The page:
Claim to Fame: Globalization expert; youngest person ever to be appointed full professor while at Harvard Business School
Harvard Business School, PhD, Business Economics
Harvard College, AB, Applied Mathematics
At IESE since: 2006
Before IESE: Harvard Business School
Fun Fact: In 1991, became the youngest person in the Harvard Business School’s history to be appointed a full professor.
If I wasn’t teaching, my dream job would be: writing (although I get to do a lot of that anyway)
Best part of the job: Being paid to study the topics that interest me–which, broadly speaking, all fall under the rubric of globalization–and to discuss them with a highly intelligent, motivated, internationally experienced group of young people. This is just like being a student myself, with the exception of not being on quite as tight a budget.
Worst part of the job: Grading exams
To say Pankaj Ghemawat’s teaching career got off to a rocky start would be putting it nicely. At just 23 years old, all but three of his students were older than he was at the time. He was visibly nervous as he gave his first lecture. He even reached a point where his vocal chords became paralyzed, leaving him in a state of near total paralysis. “All I could do was point a finger to signal which student would speak next.”
To make matters worse, Ghemawat says, “I was teaching the class Porter had launched. So the students weren’t too thrilled when they showed up for class and saw me instead of him.” The “Porter” Ghemawat refers to is Michael Porter, long-time Harvard Business School professor, father of competitive strategy and arguably the most influential business school academic of his generation.
Eventually, Ghemawat found his stride. He not only went on to teach at HBS for 25 years, he also became the youngest full professor in the school’s history. “I took some very careful measures to get to where I am now,” says Ghemawat. Aside from ditching his contact lenses for a pair of black, thick-rimmed glasses, this professor’s journey to where he is now, is nothing short of remarkable.
Growing up in India, Ghemawat’s parents put him on the fast track to success as early as kindergarten when they decided it was more fitting for him to be in first grade. He later attended one of India’s high schools that allow students to graduate at the end of eleventh grade. By age 15, Ghemawat had finished all of his required schooling and was ready for college.
He first enrolled in an Indian university then transferred to Harvard College. When asked how it came to be that he enrolled at Harvard at age 16, Ghemawat snickers, “Well, they wouldn’t admit me when I was 15.”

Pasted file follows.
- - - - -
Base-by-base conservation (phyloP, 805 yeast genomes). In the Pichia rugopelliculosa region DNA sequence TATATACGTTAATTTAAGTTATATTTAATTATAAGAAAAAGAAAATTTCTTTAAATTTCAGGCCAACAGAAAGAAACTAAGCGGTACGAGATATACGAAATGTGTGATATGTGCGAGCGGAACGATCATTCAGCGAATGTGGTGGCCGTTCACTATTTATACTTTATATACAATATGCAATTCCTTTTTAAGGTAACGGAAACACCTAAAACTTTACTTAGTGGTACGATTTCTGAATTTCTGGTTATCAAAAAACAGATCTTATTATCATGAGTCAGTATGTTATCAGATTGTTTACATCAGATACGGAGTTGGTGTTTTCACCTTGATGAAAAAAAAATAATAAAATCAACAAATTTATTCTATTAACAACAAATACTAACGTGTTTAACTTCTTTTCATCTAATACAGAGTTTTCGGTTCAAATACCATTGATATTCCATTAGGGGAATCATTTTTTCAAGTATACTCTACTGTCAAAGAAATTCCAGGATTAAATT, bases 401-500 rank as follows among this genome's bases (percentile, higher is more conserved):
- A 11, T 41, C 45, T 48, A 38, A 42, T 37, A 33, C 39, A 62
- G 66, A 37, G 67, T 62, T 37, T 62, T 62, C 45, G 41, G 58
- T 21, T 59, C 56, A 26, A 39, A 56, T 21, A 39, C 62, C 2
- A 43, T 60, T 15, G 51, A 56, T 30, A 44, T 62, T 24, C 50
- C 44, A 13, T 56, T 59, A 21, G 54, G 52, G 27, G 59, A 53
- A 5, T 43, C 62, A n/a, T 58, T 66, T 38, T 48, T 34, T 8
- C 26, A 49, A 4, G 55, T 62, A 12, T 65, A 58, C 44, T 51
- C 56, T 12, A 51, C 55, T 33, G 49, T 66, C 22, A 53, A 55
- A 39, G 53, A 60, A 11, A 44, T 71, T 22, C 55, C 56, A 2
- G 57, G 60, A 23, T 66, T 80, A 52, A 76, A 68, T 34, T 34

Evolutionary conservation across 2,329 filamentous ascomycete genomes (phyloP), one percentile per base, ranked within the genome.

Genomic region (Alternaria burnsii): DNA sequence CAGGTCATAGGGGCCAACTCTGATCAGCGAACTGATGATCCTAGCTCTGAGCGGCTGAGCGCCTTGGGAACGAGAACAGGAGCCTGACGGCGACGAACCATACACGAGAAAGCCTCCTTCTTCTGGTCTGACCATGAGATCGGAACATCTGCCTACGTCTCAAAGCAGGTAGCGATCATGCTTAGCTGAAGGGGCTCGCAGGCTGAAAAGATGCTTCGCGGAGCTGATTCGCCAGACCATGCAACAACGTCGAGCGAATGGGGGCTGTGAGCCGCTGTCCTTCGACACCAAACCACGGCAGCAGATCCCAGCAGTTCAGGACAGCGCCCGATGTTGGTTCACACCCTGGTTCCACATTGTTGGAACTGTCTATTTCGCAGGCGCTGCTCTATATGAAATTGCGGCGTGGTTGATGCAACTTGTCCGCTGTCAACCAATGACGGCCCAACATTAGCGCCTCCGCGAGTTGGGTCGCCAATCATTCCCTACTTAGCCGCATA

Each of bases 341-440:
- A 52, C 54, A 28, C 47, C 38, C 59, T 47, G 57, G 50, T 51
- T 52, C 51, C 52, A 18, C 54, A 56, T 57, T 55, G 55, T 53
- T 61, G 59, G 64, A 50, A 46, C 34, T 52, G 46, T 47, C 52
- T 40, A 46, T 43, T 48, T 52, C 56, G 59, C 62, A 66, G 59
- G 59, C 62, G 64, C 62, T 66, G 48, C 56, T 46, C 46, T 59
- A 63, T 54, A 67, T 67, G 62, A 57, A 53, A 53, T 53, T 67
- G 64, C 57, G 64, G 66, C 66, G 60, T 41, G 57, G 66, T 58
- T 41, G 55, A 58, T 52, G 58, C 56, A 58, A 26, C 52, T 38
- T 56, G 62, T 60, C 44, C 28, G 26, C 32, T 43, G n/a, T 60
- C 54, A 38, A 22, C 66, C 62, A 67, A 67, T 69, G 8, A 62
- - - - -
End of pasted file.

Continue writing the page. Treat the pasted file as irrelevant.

He finished the undergraduate program at 19 then completed his doctoral studies at 22. Before returning to Harvard to launch his teaching career, the 22 year old spent a year in London working with the well known firm McKinsey.
Looking back on that turbulent first year teaching, the professor says it boosted his credibility to have worked for a company where many of his students aspired to be. It took a couple years, but Ghemawat found his sweet spot as a professor. “I feel most comfortable when I myself am convinced about the material I’m teaching. I’m not one of those naturally gifted teachers so I can’t fake it. Otherwise the students can tell.”
As a professor teaching global strategy, Ghemawat doesn’t have to fake it. His passion for his work is evident and has contributed to his reputation as one of the leading thinkers, authors, and conversationalists in the realm of globalization. The best part of his job, he says, is simply being paid to study the topic that interests him most and discussing it with talented students.
Having taught in both the U.S. and abroad, and given his status as a thought leader on topics dealing with globalization, Ghemawat is currently leading a special task force instituted by the Association to Advance Collegiate Schools of Business (AACSB) to address what he calls “significant shortfalls” in the way globalization is taught by U.S. business schools. He served on the taskforce appointed by the AACSB on the globalization of management education, and authored the report’s recommendations on what to teach students about globalization, and how.
“As a Professor, Mr. Ghemawat likes to challenge our preconceived notions by arguing upon the underlying assumptions and by uncovering a whole new dimension of unseen reality. He encourages discussion built on facts and figures, realistic, and contemporary rather than discussion based on options or primeval events.” — Nishant Dobhal, IESE MBA 2012
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